This page last updated: 18 May 2005

Hono 212 13Nov69

Honolulu postmarks begin with the straightline postmark put into use at the Polynesian Office in November, 1850, after mail was being handled under the Treaty arrangement but before there was a Post Office. When the Honolulu Post Office opened on December 21, 1850, the straightline postmark was used by the post office until June, 1851. The next postmarks were circular date stamps first used at Honolulu in February, 1852 (one source starts the date at December, 1851, but no evidence supporting that date has been uncovered), so a gap of about six months existed in 1851-1852, when Honolulu had no postmark. Thereafter, postmarks were used continuously at the Honolulu Post Office.

Postage rates first were applied to Hawaiian domestic mail starting in August, 1859. Until then, there were no domestic postmarks. After the domestic rate went into effect and until about 1884-1886, the postmarks used on foreign mail were often, but not always, different than those used for domestic mail.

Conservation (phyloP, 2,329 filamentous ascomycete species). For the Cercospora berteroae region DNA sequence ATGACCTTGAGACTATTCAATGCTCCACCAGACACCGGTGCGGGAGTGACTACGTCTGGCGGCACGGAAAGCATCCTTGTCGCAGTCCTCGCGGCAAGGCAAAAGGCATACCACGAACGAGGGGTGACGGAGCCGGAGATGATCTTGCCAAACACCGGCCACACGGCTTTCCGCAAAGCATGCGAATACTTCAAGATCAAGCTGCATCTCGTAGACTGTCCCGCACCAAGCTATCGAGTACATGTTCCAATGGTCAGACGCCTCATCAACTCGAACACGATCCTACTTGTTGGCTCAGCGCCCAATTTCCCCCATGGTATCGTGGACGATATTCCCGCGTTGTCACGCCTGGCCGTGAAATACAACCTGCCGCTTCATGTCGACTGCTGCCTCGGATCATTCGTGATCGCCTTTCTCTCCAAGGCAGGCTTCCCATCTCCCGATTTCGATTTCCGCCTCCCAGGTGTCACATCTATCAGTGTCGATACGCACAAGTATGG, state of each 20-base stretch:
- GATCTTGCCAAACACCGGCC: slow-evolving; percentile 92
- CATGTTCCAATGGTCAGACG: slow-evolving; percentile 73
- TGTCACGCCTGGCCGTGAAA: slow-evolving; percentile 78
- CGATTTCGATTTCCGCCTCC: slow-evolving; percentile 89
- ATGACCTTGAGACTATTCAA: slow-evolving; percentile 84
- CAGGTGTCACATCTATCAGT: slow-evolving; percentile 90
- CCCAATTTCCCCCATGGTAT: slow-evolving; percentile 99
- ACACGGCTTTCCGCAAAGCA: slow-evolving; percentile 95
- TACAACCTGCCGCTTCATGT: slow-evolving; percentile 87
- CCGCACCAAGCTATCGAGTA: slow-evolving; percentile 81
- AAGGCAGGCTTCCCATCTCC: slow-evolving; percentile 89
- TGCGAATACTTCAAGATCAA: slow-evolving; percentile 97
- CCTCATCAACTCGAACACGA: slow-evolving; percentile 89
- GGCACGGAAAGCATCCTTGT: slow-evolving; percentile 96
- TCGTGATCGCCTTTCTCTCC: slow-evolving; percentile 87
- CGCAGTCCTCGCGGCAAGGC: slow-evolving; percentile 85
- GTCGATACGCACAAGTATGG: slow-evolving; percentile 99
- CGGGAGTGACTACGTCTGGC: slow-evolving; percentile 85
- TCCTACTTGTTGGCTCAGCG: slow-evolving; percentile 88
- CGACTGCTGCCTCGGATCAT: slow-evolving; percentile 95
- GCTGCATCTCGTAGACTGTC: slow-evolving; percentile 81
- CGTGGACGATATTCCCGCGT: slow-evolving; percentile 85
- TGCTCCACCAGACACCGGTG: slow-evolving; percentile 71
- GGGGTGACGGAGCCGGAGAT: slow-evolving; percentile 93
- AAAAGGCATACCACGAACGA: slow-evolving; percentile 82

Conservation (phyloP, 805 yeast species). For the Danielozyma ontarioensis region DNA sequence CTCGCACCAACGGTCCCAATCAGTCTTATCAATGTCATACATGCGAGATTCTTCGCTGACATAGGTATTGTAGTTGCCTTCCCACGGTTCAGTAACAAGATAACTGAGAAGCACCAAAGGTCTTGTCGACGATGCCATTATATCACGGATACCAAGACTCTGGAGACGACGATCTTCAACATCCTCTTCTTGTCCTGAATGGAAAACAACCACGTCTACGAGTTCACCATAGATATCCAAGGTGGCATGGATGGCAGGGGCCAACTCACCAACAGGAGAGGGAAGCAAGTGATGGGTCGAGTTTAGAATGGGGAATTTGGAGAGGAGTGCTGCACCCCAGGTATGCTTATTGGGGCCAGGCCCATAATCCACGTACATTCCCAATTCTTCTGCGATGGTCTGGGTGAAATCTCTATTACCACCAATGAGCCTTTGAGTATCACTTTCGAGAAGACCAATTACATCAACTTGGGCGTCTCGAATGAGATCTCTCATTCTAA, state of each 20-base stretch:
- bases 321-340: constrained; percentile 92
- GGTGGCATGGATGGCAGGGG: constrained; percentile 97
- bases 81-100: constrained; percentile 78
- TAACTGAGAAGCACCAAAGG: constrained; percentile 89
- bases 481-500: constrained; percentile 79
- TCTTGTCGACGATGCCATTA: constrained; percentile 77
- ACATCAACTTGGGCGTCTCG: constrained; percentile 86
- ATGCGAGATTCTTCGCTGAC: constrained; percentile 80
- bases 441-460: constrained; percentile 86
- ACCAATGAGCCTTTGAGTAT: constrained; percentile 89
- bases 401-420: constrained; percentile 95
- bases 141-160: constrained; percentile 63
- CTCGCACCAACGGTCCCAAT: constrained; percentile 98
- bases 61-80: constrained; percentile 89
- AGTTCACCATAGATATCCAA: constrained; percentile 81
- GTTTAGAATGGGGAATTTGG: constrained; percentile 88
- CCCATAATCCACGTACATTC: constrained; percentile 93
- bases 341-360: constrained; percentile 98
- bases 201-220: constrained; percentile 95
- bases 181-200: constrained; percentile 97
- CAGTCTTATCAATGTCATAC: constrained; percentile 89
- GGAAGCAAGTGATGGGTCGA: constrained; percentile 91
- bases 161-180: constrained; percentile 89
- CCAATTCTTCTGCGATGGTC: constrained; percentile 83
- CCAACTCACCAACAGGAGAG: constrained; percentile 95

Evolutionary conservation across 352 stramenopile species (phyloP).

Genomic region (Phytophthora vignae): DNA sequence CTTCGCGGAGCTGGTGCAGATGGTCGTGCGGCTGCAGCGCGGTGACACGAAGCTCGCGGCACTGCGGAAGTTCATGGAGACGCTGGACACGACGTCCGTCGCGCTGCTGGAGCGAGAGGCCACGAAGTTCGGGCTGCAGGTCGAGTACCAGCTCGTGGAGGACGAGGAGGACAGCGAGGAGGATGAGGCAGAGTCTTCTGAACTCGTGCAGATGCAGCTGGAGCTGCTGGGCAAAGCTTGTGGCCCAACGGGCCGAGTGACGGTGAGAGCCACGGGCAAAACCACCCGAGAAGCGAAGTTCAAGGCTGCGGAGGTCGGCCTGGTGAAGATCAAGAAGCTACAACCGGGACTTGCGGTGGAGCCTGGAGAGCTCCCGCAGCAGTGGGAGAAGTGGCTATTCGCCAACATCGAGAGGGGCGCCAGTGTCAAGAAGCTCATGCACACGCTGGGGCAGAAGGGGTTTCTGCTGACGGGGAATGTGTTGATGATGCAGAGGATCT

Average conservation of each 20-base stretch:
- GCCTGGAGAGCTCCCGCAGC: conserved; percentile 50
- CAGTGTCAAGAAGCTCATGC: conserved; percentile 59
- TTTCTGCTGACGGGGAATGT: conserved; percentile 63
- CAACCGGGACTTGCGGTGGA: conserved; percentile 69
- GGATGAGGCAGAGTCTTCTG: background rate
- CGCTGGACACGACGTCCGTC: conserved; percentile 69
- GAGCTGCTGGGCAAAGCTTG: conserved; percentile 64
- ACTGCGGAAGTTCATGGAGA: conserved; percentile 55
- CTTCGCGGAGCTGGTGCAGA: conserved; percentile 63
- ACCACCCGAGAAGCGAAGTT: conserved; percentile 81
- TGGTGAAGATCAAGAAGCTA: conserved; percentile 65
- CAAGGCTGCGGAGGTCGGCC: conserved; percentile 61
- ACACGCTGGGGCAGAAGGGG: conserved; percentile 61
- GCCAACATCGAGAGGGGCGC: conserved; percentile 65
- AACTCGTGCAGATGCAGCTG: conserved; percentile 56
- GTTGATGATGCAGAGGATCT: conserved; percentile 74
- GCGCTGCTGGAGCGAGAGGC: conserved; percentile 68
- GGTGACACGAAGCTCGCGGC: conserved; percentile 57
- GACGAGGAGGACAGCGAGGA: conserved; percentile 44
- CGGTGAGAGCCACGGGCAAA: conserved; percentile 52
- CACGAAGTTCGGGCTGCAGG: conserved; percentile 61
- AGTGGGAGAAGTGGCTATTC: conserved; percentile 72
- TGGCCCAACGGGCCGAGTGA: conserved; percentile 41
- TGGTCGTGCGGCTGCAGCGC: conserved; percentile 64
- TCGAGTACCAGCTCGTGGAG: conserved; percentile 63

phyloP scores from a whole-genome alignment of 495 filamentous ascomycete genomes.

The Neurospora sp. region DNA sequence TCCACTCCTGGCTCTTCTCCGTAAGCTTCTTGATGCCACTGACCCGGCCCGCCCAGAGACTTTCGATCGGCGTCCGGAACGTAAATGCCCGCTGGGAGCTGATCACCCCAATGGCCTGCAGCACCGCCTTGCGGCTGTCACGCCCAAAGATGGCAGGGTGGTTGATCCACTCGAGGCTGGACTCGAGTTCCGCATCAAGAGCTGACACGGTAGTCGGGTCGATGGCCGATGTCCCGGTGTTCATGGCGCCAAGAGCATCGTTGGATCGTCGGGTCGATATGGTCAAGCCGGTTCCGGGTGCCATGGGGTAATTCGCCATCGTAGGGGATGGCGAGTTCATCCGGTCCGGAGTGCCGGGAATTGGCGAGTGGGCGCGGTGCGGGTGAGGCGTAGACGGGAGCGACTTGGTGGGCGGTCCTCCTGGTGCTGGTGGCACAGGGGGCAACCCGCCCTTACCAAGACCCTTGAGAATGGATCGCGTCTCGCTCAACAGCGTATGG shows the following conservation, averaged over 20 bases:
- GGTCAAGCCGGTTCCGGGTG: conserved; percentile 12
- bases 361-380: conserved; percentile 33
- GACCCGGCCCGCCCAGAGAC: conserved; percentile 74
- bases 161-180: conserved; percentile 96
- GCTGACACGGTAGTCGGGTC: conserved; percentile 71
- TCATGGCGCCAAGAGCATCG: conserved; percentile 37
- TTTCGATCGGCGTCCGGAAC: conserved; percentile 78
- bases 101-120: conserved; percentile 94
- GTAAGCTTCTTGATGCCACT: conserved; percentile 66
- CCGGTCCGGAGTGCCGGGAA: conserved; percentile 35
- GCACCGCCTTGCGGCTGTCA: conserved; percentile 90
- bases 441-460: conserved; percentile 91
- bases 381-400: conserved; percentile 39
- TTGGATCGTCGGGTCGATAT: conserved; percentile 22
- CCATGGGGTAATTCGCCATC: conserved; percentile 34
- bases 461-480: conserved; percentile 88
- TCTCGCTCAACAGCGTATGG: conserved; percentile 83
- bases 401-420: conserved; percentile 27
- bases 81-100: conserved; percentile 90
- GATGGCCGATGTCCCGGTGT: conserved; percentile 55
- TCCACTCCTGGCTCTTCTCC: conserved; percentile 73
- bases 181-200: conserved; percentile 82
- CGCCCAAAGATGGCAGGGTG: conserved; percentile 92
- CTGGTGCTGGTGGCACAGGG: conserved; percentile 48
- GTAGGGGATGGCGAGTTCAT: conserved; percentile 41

To retain the distinction between foreign mail and domestic mail postmarks during the time frame while they were being used separately at Honolulu, this study breaks Honolulu postmarks into three groups:

Honolulu Post Office and Postmasters

Honolulu Foreign Mail Postmarks to 1886

Honolulu Local and Inter-Island Mail Postmarks to 1886

Honolulu Postmarks, 1884 to 1900

For Registered Marks used at the Honolulu Post Office, please see Registered Letters.

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